1. Safety event intake form and follow up. The safety event intake form asks about a medical error or mistake, harm or injury as well as near misses. Medical patients, consumers, family members and other caregivers voluntarily report safety events through a Web site or by telephone. The questions ask what happened, details of the event, when, where, whether there was harm, the type of harm, contributing factors, disclosure, and whether the patient reported the event and to whom. Information is also collected regarding whether the respondent is willing to have CRSPS staff follow up to clarify information. If a respondent consents, CRSPS staff will follow up by phone and ask questions about any information that was not clear in the initial report and annotate the report with this information.
2. Health care provider follow up. For the subset of consumers that consent, patient safety officers at health care provider organizations who maintain the adverse event reporting system will contribute supplemental information about the consumer-reported incident which occurred at their facility. CRSPS staff will contact the health care organization to share the consumer report with the patient safety officer or other appointed liaison. The liaison will determine if the consumer-reported incident matches an event in the provider's Incident Reporting System, and if so, provide additional information.
Data collected will be analyzed to produce estimates and basic descriptive statistics on the quantity and type of consumer-reported patient safety events, examine the variability of responses to questions, examine the mode of data collection by event types, and conduct correlations, cross tabulations of responses and other statistical analysis.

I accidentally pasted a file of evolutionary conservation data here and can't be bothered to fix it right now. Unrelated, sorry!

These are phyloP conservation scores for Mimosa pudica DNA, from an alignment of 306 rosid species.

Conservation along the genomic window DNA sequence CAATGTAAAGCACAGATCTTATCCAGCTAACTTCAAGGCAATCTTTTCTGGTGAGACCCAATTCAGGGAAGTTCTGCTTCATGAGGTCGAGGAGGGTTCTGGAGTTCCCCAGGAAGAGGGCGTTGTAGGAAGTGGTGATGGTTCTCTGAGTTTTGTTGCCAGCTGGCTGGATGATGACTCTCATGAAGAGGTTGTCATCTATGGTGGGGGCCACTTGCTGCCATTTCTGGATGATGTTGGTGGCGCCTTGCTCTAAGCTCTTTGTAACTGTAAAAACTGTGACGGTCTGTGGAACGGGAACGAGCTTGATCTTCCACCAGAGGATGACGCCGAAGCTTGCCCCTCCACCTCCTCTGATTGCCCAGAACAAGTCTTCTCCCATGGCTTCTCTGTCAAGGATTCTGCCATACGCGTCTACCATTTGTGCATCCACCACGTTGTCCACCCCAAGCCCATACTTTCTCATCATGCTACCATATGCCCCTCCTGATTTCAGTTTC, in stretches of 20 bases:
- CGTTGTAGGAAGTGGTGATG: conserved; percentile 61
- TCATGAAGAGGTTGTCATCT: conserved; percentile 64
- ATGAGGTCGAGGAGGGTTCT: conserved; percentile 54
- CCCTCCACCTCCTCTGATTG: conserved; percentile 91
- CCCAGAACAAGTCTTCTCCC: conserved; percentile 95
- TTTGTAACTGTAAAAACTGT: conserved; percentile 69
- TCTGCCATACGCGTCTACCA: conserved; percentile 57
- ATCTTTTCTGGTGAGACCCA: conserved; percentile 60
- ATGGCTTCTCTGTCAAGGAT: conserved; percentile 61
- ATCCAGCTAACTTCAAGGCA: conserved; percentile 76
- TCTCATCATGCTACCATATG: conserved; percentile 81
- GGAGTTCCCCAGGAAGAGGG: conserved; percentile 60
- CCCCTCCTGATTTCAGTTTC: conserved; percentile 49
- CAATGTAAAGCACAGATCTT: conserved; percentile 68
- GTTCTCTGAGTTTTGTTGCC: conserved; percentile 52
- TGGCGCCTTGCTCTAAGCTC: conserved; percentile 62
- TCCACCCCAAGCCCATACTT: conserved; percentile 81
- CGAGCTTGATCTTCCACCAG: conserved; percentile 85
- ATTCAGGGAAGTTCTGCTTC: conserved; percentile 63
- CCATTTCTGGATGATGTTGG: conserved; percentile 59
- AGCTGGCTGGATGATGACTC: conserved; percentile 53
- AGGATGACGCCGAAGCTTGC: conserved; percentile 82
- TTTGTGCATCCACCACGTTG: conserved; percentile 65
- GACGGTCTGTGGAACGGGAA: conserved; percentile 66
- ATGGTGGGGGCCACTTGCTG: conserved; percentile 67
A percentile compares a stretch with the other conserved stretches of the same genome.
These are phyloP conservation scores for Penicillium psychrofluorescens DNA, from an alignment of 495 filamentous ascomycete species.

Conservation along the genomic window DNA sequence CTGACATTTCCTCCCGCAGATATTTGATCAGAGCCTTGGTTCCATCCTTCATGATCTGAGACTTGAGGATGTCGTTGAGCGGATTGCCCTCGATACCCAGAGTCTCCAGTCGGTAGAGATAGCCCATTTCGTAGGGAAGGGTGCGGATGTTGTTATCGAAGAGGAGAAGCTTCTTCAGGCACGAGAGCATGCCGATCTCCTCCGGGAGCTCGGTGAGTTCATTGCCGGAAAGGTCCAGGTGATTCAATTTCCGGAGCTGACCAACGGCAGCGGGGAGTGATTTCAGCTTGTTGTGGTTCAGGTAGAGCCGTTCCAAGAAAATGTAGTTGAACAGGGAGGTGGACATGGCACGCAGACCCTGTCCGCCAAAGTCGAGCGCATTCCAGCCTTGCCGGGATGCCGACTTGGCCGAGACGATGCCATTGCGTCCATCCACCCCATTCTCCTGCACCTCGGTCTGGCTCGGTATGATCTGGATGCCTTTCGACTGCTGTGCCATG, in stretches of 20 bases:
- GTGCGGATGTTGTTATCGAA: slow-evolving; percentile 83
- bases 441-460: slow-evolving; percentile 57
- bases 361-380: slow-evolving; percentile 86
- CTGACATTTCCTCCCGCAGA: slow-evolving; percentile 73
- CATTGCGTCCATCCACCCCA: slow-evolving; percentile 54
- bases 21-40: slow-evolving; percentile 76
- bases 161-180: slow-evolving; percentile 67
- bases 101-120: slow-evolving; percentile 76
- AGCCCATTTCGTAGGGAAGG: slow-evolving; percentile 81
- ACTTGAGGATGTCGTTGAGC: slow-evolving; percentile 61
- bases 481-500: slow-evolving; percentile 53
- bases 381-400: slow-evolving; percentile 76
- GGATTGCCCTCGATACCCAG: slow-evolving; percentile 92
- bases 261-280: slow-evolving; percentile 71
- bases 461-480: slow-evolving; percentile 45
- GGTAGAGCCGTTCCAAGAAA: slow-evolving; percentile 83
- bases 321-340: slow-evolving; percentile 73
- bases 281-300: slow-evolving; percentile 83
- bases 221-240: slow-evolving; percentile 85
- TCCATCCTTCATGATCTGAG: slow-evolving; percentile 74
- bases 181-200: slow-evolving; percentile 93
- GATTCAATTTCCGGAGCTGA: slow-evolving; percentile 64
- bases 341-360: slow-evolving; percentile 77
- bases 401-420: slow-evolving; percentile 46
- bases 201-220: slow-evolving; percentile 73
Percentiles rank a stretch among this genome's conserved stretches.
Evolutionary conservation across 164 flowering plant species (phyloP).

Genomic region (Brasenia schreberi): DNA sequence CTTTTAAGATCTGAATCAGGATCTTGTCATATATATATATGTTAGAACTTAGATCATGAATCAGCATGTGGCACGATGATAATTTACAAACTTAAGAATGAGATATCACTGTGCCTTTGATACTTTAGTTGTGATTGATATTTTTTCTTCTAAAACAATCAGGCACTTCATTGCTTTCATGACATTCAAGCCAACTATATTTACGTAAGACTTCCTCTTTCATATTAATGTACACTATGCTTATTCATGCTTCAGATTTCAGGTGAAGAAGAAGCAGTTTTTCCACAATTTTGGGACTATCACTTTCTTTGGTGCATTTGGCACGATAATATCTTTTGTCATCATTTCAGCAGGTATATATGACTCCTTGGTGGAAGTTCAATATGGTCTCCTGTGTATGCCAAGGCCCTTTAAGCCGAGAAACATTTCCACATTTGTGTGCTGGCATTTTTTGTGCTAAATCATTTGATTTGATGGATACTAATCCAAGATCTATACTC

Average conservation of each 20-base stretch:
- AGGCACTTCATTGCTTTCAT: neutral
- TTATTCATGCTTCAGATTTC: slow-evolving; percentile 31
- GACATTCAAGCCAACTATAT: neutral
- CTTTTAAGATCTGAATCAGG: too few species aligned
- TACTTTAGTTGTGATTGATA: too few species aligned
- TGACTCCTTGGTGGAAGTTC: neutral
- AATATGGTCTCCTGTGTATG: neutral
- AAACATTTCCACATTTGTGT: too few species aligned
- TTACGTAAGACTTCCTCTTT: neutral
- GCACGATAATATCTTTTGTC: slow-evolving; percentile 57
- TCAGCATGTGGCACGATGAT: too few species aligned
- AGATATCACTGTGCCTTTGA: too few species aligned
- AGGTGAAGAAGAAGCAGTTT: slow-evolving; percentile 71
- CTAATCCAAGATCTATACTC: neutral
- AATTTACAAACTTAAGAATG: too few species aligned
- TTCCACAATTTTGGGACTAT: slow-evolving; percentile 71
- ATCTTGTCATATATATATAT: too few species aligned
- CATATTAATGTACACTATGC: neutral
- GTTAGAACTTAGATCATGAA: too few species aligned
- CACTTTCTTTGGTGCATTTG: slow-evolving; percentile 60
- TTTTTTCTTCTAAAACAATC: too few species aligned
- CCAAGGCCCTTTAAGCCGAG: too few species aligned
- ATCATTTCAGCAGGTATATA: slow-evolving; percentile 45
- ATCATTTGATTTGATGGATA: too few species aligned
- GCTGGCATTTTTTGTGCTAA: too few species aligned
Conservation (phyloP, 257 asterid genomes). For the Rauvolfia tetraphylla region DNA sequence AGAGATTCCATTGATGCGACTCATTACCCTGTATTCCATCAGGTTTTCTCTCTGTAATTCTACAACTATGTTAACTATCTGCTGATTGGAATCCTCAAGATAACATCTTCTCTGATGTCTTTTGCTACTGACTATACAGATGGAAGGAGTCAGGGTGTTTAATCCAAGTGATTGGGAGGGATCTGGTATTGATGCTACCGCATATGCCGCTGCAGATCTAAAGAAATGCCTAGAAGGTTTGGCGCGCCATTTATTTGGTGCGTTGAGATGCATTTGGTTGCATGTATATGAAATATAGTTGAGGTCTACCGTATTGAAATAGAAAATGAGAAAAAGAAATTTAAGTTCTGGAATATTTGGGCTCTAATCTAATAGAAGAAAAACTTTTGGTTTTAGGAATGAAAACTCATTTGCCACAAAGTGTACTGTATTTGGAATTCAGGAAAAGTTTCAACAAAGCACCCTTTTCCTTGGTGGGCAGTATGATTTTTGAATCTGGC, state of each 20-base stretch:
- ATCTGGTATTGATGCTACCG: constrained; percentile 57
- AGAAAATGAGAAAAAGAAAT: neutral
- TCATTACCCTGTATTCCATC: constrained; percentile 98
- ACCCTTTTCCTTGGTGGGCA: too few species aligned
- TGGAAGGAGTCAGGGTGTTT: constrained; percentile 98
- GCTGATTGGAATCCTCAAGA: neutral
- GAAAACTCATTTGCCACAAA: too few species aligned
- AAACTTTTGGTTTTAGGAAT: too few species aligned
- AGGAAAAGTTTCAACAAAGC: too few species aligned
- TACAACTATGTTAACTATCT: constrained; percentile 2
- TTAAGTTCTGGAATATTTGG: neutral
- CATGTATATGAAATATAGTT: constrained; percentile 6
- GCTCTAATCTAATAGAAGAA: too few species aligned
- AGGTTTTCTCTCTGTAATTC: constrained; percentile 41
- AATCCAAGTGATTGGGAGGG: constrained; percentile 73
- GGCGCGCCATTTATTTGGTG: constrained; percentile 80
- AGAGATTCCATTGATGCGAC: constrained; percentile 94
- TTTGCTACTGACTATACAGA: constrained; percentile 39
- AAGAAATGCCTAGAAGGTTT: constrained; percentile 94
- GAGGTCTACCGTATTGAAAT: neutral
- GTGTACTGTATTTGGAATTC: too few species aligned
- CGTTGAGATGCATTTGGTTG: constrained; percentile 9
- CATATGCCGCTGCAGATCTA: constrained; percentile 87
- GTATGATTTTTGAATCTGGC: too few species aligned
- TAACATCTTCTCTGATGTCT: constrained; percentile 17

Exhibit 1 shows the estimated annualized burden hours for respondents' time to participate in this information collection based on the expected number of respondents, 840 to the intake form and 84 to the provider follow up. The number of respondents is based on the size of the selected community, estimates of health care utilization, rates of adverse events, and response rates in similar investigations. The intake form is expected to maximally require 25 minutes via the Web or telephone including the optional 10 minutes of follow-up questions, resulting in a total burden of 490 hours. The health care provider follow up is expected to take 20 minutes and only occurs for the estimated 10% of patients consenting; this form carries a total burden of 28 hours. The total burden is 518 hours annually.
Exhibit 2 shows the estimated annualized cost burden for patients, $10,652, and for the health care organization, $885, for a total annualized cost burden of $11,537. Respondents will not incur any other costs beyond those associated with their time to participate.
AHRQ is supporting the conduct of this project as part of a contract with the RAND Corporation and the ECRI Institute. The estimated cost for this work is $899,827.
In accordance with the Paperwork Reduction Act, comments on AHRQ's information collection are requested with regard to any of the following: (a) Whether the proposed collection of information is necessary for the proper performance of AHRQ health care research and health care information dissemination functions, including whether the information will have practical utility; (b) the accuracy of AHRQ's estimate of burden (including hours and costs) of the proposed collection(s) of information; (c) ways to enhance the quality, utility, and clarity of the information to be collected; and (d) ways to minimize the burden of the collection of information upon the respondents, including the use of automated collection techniques or other forms of information technology.
Comments submitted in response to this notice will be summarized and included in the Agency's subsequent request for OMB approval of the proposed information collection. All comments will become a matter of public record.